With the recent Ashley Madison hack and the release of information for the affair-oriented dating site, it is no surprise that the internet is making wise-cracks about excited divorce lawyers rubbing their hands together in glee. But aside from being the final nail on the coffin, how would finding your spouse on the Ashley Madison list affect your divorce?
Despite the potential fallout from admitting to an Ashley Madison membership, some Canadians are lining up to be part of
Toronto, on the other hand...
If your spouse's name came up on this list of dumped emails, how would you feel? And what would you do? Would you forgive them and try to work on the relationship? Would you ever be able to trust your spouse again?
While cheating can be extremely damaging to most relationships, an affair actually begins long before the act itself. Having an affair is often one person's way of signaling to their partner that something is wrong in the relationship. And, often one person uses cheating as a catalyst to either fix or flee from the problems.
Let's be clear -- no one who signed up for Ashley Madison has committed a crime or participated in illegal activity. Shouldn't we be channelling our outrage towards a group of hackers for taking it upon themselves to determine what's immoral and what's appropriate conduct on the Internet? Using cyber-terrorism as a tool to shame people who may not navigate by the same moral compass as you is not only the ultimate breach in privacy; it's an attack on net neutrality. Imposing fear on people for how they behave online is just as repressive as restricting certain behaviours and content in the first place.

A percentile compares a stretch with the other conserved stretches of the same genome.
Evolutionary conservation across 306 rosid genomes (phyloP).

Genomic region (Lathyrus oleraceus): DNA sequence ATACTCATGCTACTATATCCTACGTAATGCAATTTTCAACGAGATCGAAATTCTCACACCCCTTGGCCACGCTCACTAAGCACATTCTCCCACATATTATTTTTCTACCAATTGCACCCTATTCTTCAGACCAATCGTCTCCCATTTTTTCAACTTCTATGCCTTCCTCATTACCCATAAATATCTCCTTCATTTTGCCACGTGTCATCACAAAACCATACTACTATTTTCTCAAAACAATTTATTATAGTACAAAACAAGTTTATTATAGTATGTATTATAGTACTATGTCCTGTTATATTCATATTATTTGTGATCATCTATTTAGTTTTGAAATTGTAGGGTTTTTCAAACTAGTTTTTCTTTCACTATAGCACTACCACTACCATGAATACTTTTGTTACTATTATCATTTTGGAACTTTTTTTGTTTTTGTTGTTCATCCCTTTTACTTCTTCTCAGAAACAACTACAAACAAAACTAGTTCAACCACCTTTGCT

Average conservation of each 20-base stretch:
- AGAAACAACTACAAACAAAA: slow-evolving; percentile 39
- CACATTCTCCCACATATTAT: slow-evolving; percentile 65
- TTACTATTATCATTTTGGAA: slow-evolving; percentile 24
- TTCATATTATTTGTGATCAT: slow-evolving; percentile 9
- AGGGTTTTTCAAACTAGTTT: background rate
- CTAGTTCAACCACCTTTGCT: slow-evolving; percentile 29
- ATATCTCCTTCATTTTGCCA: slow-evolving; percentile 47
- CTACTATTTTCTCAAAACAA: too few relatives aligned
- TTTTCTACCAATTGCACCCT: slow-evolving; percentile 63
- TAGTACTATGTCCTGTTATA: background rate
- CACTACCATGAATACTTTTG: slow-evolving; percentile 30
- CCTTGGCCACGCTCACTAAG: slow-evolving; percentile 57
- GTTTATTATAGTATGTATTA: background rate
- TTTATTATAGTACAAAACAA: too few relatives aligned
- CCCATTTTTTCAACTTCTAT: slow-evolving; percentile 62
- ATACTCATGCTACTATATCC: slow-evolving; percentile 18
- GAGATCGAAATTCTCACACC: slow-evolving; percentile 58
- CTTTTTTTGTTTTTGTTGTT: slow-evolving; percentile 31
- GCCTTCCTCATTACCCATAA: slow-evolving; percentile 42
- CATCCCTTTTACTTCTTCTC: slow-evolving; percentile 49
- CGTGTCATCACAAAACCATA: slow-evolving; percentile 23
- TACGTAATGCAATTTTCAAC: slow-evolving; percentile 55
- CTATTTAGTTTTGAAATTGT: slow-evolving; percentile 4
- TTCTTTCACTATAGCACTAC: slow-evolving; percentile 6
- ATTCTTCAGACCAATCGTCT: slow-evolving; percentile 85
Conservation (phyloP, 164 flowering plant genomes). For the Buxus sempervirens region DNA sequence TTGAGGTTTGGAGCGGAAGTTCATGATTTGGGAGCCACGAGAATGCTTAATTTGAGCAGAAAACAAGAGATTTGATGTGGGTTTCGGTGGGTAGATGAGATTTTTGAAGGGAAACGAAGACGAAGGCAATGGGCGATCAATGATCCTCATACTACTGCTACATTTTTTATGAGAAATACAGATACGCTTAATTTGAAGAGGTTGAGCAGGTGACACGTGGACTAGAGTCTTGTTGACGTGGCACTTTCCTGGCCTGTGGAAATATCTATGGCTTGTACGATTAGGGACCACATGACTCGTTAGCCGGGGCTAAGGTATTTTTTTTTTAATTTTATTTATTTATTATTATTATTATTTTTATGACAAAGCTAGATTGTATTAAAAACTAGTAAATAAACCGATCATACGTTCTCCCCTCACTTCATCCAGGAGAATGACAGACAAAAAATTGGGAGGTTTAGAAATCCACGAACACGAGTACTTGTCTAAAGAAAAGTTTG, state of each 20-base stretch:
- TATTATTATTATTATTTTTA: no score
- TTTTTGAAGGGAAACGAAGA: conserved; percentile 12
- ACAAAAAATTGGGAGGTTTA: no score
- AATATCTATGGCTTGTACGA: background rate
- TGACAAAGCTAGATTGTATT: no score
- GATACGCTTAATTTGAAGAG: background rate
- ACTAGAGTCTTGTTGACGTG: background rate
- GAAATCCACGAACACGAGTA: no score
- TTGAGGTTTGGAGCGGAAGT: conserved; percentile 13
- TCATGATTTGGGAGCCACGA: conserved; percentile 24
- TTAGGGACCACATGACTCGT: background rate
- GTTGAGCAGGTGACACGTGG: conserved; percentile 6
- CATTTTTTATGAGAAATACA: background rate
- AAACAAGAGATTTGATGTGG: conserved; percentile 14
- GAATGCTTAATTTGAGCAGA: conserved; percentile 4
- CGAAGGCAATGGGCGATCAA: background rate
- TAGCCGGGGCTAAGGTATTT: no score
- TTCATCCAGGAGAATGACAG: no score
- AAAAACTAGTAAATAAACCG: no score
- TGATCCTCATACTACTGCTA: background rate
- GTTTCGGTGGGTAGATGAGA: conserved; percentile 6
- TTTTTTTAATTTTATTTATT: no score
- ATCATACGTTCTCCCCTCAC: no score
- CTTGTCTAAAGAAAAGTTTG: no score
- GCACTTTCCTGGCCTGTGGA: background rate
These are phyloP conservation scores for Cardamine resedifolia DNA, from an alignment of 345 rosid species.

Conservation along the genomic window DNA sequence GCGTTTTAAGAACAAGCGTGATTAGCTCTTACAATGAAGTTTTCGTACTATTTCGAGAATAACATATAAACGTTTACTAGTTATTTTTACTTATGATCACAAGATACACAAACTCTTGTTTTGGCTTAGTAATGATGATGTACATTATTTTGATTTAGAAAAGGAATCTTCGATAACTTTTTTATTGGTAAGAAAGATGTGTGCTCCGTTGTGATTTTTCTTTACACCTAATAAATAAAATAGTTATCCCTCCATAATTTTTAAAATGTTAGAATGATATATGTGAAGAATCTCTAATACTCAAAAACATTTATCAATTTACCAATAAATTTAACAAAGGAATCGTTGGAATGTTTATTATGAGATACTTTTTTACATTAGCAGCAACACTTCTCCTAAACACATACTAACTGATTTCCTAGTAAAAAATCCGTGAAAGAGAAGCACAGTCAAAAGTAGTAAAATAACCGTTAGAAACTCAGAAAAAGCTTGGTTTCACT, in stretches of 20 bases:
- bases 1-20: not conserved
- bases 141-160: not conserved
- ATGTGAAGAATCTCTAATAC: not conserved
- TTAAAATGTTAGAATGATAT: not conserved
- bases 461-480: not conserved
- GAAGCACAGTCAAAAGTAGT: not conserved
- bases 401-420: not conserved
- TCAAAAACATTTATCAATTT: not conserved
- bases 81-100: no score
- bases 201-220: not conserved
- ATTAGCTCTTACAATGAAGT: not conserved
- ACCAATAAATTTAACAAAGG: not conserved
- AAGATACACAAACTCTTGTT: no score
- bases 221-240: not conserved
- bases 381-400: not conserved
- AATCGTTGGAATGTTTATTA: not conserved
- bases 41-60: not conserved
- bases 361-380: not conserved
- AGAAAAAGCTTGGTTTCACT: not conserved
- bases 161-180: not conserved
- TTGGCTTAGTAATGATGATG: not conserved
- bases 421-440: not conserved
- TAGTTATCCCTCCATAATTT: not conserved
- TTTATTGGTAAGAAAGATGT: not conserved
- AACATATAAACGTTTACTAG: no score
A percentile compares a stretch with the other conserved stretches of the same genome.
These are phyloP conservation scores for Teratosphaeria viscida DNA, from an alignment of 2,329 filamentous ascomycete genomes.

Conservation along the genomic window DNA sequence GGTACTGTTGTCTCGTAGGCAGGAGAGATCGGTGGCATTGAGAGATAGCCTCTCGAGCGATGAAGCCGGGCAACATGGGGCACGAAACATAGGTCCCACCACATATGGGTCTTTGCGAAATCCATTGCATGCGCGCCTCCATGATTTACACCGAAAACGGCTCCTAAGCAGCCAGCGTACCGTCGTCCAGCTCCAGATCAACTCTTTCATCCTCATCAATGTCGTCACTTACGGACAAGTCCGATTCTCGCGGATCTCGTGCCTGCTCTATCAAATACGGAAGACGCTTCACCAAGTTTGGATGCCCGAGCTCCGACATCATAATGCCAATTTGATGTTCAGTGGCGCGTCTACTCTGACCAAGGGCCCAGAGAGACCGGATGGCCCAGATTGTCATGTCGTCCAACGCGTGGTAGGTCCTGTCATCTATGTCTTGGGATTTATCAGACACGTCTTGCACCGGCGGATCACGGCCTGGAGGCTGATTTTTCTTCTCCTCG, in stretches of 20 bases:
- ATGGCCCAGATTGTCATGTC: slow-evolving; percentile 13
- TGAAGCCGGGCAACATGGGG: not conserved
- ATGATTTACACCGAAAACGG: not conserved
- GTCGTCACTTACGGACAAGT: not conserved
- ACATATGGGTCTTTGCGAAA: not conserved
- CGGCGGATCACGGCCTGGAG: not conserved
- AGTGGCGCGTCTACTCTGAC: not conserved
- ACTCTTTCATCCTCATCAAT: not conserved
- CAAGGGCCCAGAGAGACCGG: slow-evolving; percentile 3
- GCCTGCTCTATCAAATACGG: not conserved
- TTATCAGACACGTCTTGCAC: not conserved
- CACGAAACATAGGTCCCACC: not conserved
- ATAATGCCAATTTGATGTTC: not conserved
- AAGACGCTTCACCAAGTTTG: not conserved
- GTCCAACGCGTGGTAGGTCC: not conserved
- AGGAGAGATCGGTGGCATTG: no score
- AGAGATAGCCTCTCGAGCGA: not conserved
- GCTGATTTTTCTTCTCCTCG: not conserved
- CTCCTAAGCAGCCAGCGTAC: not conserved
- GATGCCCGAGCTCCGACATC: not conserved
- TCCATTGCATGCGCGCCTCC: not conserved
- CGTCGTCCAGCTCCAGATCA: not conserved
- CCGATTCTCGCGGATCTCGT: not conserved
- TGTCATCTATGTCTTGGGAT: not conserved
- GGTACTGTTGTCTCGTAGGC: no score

The hackers who stole user data from cheating site Ashley Madison have released a second set of info that's bigger than the
Tuesday's data dump of supposed Ashley Madison users likely has some couples questioning their relationships and others wondering
I'm a big believer in some personal autonomy. I don't feel I owe it to my husband to share every one of my deepest and darkest secrets. And I don't push him to tell me everything on his mind either. God no, I don't want to know everything on his mind. I'm a gal who enjoys a bit of mystery and his over-sharing would be a buzz kill. But there is a difference between "thought" and "action". It's fine to fantasize -- no harm is done.
Canada has what's called "no-fault" divorce — where the only grounds for dissolution is a "marriage breakdown."